Smoking tobacco is probably one of the most foolish things a person can do.
It’s bad for your health — in fact it often proves deadly in time.
It can put the health of others near you at risk.
Except in rare cases of cultural significance, it serves no purpose.
Let’s face it, the jury’s been in on smoking for a long time, and public health officials are right to target it as a cause of preventable sickness and early death.
So we’re not defending smoking. But we do question the wisdom of banning smoking at all hospitals in Grey-Bruce, something now under consideration by local hospital officials.
As the most publicly visible monuments to health in our communities, hospitals are special places. A case can be made that smoking should not be allowed on their grounds. After all, is it not hypocritical to allow an activity shown to be so detrimental to health to be conducted at places dedicated to health?
Perhaps. But hospitals serve people, with all their foibles, not ideals of health. And when you consider the nature of addiction, the fact most patients have no choice but to be at hospitals at an often stressful time, and that people do have a right to decide such matters for themselves, we believe the scales tip toward a controlled accommodation of smokers rather than an outright ban.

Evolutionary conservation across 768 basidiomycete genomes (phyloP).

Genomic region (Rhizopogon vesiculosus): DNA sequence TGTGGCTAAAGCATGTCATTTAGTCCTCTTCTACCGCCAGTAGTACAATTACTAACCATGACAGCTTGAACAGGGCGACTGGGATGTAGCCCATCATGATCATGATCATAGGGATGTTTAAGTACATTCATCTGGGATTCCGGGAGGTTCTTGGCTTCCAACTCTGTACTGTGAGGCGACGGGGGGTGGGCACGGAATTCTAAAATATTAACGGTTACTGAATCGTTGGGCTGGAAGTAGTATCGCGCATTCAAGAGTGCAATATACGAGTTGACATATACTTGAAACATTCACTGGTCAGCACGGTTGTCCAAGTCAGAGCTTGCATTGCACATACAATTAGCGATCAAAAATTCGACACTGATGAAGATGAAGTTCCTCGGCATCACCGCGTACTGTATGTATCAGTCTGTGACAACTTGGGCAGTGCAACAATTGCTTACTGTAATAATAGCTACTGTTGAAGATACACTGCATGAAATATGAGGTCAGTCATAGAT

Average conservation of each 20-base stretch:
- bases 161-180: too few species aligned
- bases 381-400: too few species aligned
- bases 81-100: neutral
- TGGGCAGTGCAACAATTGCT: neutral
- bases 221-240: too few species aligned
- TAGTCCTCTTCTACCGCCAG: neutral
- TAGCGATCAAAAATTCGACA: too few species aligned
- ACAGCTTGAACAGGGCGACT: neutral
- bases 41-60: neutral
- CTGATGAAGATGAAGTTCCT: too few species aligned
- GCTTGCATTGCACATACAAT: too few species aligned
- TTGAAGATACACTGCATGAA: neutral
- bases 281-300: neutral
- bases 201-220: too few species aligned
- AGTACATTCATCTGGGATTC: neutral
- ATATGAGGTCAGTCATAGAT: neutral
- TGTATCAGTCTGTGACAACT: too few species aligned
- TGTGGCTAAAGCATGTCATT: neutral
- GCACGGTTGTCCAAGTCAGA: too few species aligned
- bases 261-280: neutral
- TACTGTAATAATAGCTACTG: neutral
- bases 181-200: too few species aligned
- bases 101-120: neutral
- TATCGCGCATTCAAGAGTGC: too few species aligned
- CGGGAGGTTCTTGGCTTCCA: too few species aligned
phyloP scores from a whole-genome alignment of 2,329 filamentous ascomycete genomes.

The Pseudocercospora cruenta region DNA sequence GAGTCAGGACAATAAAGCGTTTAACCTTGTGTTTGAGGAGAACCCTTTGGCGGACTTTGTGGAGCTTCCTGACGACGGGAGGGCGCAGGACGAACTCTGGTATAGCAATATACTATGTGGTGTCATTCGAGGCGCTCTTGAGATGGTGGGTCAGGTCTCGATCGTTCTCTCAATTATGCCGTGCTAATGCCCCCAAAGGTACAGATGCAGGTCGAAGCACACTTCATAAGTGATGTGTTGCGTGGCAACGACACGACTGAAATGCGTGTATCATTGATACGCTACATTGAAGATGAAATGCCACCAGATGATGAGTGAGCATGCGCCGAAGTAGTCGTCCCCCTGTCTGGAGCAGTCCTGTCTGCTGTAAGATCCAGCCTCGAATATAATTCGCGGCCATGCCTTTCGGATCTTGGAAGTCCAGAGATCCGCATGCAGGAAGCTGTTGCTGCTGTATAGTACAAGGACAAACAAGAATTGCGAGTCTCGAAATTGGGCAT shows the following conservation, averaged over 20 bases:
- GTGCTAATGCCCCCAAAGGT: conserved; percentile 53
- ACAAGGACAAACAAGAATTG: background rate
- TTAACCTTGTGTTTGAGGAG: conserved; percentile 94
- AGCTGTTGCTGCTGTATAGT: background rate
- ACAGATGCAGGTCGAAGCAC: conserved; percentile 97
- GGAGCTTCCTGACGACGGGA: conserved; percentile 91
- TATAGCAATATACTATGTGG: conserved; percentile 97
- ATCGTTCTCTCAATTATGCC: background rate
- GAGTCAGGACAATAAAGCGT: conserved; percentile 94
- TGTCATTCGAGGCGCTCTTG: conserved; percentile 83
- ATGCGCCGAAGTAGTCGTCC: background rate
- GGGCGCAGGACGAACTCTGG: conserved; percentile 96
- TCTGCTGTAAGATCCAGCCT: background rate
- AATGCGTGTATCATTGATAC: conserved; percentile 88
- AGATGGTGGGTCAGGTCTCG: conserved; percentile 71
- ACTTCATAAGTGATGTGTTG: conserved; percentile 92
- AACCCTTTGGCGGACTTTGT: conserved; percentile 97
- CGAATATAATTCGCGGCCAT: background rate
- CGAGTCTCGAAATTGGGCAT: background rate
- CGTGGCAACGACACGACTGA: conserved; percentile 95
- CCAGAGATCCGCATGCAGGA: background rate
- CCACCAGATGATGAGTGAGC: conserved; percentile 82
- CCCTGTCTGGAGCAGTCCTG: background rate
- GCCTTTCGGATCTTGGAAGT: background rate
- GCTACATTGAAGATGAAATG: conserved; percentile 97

By controlled, we mean allowing smoking in an area where smokers are not harming or even inconveniencing others. We support measures to stop people from being exposed to second-hand smoke, since that represents a danger to others. But banning smoking solely because it’s bad for the smoker or to make a statement about the habit is, somewhat ironically, outweighed by other considerations in the special case of hospitals. Here’s why.
Hospitals are a stressful place for many patients, and visitors for that matter, who are probably not there as their first choice. Some can’t or shouldn’t leave the grounds. They are not, in practical terms, free to go smoke elsewhere.
Then there’s the nature of addiction. Someone who is addicted to tobacco is going to suffer if denied it. Can any such suffering be justified in the name of making a statement, as a health organization, against smoking? No.
While the habit may be damaging, the amount of harm to the person’s health during a relatively brief time at hospital versus damage done over the much greater time spent smoking elsewhere doesn’t justify a ban.
There may be individual medical reasons to stop a person from smoking, especially while being treated at the hospital, but that’s a matter between the smoker and his or her doctor, not hospital boards or administrators.
There is also the right of people to decide for themselves to do something, even if it’s not in their best interest — again with the understanding it’s done in a way that doesn’t harm others.
Health care officials should plead, argue, cajole, perhaps even shame people into reconsidering smoking. And we as a society should ensure smoking is not done in a way that directly affects others.
But does the laudable goal of repudiating smoking justify banning it completely at hospitals? Considering the need for compassion for patients addicted to tobacco, we say no.